Judge: DJ Glentworth
Citation: Case no. 12791319
This is the first post-MCA case to consider the issue of capacity to revoke a lasting power of attorney (‘LPA’). SED decided with capacity to appoint her daughters, SAD and ACD (as well as her mother), under a property and financial affairs LPA. The evidence suggested that this was to guard against the financial consequences of hypomania resulting from her bipolar disorder. Eighteen months later she signed a deed to revoke the LPA. This decision was challenged by her daughters on the basis that their mother lacked capacity to make that revocation decision, and they were concerned to prevent the sale of her property in England.
According to s.13(2) MCA 2005, P may at any time revoke their LPA when s/he has capacity to do so. The evidence was disputed. The solicitor, in whose presence the deed was signed, believed she had capacity at the time. A consultant neuropsychiatrist instructed months later believed to the contrary. Building on the unreported case of Re S (13 March 1997), DJ Glentworth held that the information relevant to a decision to revoke was:
This is a useful decision as it sets out the information relevant to a decision by the donor to revoke an LPA. Our one note of caution relates to the court’s approach to revocation under s.22(3) MCA 2005. It appears to us that the issue is not whether revocation is in P’s best interests, but whether the attorneys’ behaviour has or would contravene P’s best interests. It is a fine, but important distinction.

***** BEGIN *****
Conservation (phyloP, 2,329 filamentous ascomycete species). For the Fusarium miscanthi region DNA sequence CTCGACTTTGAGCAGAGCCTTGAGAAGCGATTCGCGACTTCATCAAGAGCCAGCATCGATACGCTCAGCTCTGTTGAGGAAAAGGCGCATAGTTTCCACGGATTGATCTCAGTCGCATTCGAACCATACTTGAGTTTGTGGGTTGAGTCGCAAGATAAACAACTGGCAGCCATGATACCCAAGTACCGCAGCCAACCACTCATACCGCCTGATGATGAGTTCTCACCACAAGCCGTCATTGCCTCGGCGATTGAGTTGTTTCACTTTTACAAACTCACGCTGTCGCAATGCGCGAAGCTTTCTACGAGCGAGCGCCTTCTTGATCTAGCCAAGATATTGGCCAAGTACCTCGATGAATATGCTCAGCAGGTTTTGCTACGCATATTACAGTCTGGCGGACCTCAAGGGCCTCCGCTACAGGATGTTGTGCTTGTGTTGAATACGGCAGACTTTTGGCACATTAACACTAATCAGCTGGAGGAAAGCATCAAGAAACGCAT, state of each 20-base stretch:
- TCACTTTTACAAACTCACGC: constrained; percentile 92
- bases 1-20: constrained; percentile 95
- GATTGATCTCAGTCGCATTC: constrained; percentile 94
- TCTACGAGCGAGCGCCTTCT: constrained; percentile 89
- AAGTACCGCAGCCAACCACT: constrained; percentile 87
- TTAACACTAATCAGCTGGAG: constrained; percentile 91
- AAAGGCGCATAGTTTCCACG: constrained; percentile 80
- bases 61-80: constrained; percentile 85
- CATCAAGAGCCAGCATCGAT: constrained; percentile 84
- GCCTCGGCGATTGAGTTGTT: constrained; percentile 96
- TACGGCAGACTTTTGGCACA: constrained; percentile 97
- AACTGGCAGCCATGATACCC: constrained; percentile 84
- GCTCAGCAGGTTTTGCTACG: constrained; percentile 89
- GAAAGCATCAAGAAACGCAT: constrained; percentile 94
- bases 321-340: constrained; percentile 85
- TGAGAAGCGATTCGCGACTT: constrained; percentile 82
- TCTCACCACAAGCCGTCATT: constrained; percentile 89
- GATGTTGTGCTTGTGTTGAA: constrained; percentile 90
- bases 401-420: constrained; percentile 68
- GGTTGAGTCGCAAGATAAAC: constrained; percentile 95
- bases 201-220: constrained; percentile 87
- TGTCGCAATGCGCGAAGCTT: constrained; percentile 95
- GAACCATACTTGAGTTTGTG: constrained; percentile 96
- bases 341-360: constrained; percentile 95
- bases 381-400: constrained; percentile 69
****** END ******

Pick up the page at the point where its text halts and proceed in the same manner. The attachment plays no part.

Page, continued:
An interesting feature of the judgment is the way in which the court sought to wrestle with P’s past wishes and feelings (relied upon by the daughters in support of the LPA), against her present wishes and feelings (relied upon by P in support of a deputy). In the instant case, her present wishes and feelings were given priority, but this will not always be the case (see also the discussion in the Briggs v Briggs (2) case note in the Health, Welfare and Deprivation of Liberty section of this Newsletter). However, on a proper analysis, P’s wishes and feelings were relevant insofar as they related to the attorneys’ behaviour. In this case, it appears that the daughters’ exercise of the LPA would not be in their mother’s best interests as they were doing the very thing their mother previously wanted them to do, namely to go against her incapacitated wishes and feelings during a hypomanic episode.